Techniques such as modifying genes with fluorescent proteins have enabled microscopic images with single-molecule resolution, but MIT researchers are extending techniques designed for acquiring static images to capturing dynamic images with very high resolution in living cells.
"The old mindset of super-resolution imaging is 'I want to make these images that are static pictures of what the cell looks like at some point in time and I want these images to be as sharp as possible,' but for us that's not the most interesting question," explains physics graduate student James Owen Andrews, who works in the laboratory of MIT assistant professor of physics Ibrahim Cissé. "We want to start focusing on dynamics, and so, what all needs to change about the techniques in order to do this ... that's a lot of what I've been thinking about; that and how to analyze the data. It's really exciting working in this field."
With its emphasis on understanding how RNA polymerase II, an enzyme that reads and copies DNA to create protein-synthesizing RNA molecules, the Cissé Lab uses super-resolution fluorescent microscopes to record polymerase activity in the nucleus of living cells. Recent results point to short-lived clusters of polymerase as the controlling agent in the process. Andrews is developing software to automate the detection and identification of transient clusters in super-resolution data.
Light activates a fluorescent marker in the enzyme, known as a fluorophore, which then emits light of a different color that researchers can track. The super-resolution imaging set up captures images through the microscope onto an EM-CCD (electron-multiplying charge-coupled device), a specialized scientific camera. The EM-CCD has a short exposure time of a few milliseconds, but overall it takes several minutes to get one super-resolution image made from about 10,000 images.
"When you look at these data sets, the difficulty is in actually knowing how long these clusters last. Because of the nature of how the images are acquired, sometimes even a single molecule can look like a cluster, or vice versa," Andrews explains. "Essentially you have a fluorophore — which, for all intents and purposes, is invisible — and then it will be activated and it will be visible for a short time until it burns out. The amount of time that it's on is highly variable, highly random, and so the question is how can you know whether this single molecule which turns on and can last for a couple seconds, how can you distinguish between that single molecule and a cluster of multiple molecules which may last for less than a second or may last for the duration of the video."
At the moment, he says, the most reliable way to do this is by eye. "You can look at images and when the molecules appear in time, and your eye is a lot better at finding patterns than computers are in 2015. The first goal of this software is to simply present data in the most accessible way, which will help you in making the decisions," Andrews says. He is creating modules that read a background image and pop out a window suggesting regions that may have clusters of molecules. The software, written in the MATLAB computing environment, will also attempt to automatically group the data into different independent events.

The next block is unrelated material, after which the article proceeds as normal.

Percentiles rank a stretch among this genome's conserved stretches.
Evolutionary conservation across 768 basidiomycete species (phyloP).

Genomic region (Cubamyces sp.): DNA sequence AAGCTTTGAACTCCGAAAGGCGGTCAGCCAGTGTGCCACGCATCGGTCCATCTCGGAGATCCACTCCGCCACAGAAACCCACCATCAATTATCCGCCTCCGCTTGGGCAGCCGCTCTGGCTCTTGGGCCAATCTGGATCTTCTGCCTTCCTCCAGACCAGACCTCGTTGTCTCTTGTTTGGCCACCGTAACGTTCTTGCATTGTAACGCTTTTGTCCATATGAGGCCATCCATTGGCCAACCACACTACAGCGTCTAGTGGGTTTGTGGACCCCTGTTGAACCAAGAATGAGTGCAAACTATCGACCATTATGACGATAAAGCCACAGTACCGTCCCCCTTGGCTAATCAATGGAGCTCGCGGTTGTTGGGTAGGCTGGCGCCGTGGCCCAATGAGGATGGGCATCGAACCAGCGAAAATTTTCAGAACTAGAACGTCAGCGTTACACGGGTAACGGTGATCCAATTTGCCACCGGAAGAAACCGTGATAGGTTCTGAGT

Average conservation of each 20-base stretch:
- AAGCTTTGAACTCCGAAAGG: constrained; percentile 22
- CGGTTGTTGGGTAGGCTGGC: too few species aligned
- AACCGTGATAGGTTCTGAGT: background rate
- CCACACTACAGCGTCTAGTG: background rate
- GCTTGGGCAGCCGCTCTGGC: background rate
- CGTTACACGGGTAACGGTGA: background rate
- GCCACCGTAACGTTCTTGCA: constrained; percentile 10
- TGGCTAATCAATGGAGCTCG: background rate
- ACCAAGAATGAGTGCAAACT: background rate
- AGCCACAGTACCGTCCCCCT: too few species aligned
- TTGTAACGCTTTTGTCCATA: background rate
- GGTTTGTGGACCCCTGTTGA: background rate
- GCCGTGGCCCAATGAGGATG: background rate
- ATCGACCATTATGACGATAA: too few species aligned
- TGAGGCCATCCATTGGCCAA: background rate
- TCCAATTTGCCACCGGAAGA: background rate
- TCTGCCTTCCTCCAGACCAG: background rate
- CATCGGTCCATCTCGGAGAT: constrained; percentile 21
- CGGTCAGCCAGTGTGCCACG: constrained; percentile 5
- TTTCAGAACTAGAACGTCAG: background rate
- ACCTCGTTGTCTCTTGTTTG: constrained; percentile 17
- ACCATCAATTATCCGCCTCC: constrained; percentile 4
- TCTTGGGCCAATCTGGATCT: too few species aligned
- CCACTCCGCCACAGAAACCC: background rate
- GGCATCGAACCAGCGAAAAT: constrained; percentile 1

"We want to fully automate the data analysis for a number of reasons: to make it faster, to make it more reliable, to remove the human element, and to hopefully allow for high-throughput data analysis. We're hoping to be able to start doing studies on hundreds of cells. Where analyzing these cells by hand would take weeks, we hope that a fully automated software package would enable you to start asking questions on hundreds of cells, and have the data analyzed for you by your computer within days, without you having to spend any of your own time on it," he explains. "I have high hopes for it. I think that my most recent version of the software might work but it will take weeks of study before I can say for certain."
If he is successful in completing the software, Andrews says the group expects to publish the software and make it available as a free, editable download. "We want it to be as easy as possible for any lab to be able to study these kinds of events in living cells," Andrews says. "That's really the hope for this lab is to adapt a lot of these techniques to working in living cells so we can study life at its smallest level of organization in real time, in its native context."
Andrews, 25, entered his third year of graduate school this month. He hopes to get his doctorate in the next three to four years. Born in Nashville, Andrews grew up in Marietta, Georgia, and received his bachelor's in physics and chemical and biomolecular engineering from Georgia Institute of Technology in December 2012. Depending on the outcome of his research, his future may lie in academia or in the biotech industry, he says.
Cissé's study of single molecule techniques to look at proteins and gene expression is funded under National Institutes of Health Project No. 1DP2CA195769-01, with additional funds from the National Cancer Institute.